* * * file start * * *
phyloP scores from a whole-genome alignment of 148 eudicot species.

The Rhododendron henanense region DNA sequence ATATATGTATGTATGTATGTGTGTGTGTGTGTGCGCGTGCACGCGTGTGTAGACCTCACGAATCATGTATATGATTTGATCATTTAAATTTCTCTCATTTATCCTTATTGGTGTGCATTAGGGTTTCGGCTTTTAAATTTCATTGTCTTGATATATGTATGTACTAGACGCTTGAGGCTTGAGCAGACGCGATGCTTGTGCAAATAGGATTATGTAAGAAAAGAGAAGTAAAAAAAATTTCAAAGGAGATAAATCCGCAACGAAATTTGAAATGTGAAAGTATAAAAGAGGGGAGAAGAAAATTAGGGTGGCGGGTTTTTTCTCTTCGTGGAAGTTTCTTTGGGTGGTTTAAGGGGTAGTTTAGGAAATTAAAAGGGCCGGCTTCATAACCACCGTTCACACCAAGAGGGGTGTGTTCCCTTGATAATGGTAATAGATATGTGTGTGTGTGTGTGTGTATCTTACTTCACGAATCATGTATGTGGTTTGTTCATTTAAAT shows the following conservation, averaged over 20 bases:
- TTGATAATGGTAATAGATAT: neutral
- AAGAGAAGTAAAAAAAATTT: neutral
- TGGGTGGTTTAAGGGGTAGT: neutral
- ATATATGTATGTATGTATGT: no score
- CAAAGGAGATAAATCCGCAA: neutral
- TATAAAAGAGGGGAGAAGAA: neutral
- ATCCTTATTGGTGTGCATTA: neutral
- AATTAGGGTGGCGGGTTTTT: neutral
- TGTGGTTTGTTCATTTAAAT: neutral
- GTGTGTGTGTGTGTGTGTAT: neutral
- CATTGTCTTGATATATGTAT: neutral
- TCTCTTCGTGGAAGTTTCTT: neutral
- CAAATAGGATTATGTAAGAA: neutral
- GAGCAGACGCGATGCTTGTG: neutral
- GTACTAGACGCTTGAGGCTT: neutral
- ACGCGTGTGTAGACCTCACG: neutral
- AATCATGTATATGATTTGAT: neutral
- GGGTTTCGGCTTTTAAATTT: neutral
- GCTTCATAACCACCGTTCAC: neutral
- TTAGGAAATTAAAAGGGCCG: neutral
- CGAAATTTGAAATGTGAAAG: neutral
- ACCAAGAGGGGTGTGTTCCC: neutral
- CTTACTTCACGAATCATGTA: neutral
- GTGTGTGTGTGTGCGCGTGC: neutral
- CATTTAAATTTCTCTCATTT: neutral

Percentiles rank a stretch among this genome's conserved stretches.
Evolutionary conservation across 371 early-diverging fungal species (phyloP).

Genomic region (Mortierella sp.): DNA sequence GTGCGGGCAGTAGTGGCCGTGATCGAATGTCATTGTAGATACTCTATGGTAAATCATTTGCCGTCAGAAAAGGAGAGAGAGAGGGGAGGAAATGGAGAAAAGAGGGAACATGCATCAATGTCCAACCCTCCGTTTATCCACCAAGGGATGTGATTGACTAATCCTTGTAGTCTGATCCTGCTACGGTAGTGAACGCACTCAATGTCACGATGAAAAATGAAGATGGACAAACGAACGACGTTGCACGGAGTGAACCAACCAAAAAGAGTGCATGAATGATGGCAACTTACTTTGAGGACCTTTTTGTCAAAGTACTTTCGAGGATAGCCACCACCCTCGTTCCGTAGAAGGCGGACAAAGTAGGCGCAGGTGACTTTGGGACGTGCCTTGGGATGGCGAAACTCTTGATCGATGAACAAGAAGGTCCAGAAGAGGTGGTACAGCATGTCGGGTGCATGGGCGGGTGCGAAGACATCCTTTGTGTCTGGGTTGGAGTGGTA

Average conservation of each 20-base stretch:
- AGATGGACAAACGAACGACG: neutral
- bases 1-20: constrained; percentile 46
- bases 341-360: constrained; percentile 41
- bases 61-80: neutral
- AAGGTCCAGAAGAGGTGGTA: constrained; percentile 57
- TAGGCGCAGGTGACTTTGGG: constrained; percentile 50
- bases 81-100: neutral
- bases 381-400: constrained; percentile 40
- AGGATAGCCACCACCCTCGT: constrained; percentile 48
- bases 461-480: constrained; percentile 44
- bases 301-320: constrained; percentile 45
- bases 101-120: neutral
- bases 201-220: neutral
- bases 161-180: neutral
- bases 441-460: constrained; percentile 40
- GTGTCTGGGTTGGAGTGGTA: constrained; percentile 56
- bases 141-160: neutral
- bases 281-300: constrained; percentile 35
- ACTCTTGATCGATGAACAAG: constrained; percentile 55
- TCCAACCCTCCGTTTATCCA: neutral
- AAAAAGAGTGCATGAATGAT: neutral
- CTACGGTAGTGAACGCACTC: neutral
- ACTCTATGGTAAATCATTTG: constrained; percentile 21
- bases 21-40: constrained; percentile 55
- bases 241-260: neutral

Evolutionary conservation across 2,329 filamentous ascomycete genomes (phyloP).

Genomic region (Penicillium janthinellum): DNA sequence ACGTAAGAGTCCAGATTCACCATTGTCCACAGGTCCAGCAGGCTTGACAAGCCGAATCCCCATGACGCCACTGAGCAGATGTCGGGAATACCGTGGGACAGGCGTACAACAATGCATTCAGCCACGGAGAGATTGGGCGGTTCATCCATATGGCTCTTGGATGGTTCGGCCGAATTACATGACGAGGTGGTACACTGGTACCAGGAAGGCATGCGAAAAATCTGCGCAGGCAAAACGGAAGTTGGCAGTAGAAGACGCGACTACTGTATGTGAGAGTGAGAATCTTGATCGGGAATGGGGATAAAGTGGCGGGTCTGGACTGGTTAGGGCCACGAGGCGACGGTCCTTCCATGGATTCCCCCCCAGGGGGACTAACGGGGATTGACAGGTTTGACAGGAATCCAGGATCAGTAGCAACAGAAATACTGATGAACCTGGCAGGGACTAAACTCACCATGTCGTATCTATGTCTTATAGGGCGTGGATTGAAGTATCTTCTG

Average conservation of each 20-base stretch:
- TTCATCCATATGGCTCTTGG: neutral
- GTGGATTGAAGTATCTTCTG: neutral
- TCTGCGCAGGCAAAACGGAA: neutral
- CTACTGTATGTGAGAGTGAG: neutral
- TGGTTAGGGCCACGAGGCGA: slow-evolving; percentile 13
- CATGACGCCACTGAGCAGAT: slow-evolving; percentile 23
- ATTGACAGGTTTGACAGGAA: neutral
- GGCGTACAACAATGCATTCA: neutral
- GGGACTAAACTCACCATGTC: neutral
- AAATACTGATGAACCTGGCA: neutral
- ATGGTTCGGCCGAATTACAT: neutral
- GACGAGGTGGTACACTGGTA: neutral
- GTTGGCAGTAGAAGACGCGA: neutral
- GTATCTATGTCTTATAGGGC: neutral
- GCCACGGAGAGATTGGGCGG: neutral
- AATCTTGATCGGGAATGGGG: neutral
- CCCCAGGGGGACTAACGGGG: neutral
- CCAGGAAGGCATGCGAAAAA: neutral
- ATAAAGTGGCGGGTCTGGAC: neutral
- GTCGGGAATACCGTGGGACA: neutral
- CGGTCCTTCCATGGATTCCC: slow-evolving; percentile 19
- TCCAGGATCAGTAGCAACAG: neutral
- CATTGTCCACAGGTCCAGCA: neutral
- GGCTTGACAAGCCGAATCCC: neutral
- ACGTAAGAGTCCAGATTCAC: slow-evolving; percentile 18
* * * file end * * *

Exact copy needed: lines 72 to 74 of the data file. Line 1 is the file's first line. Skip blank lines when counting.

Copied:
- GTTGGCAGTAGAAGACGCGA: neutral
- GTATCTATGTCTTATAGGGC: neutral
- GCCACGGAGAGATTGGGCGG: neutral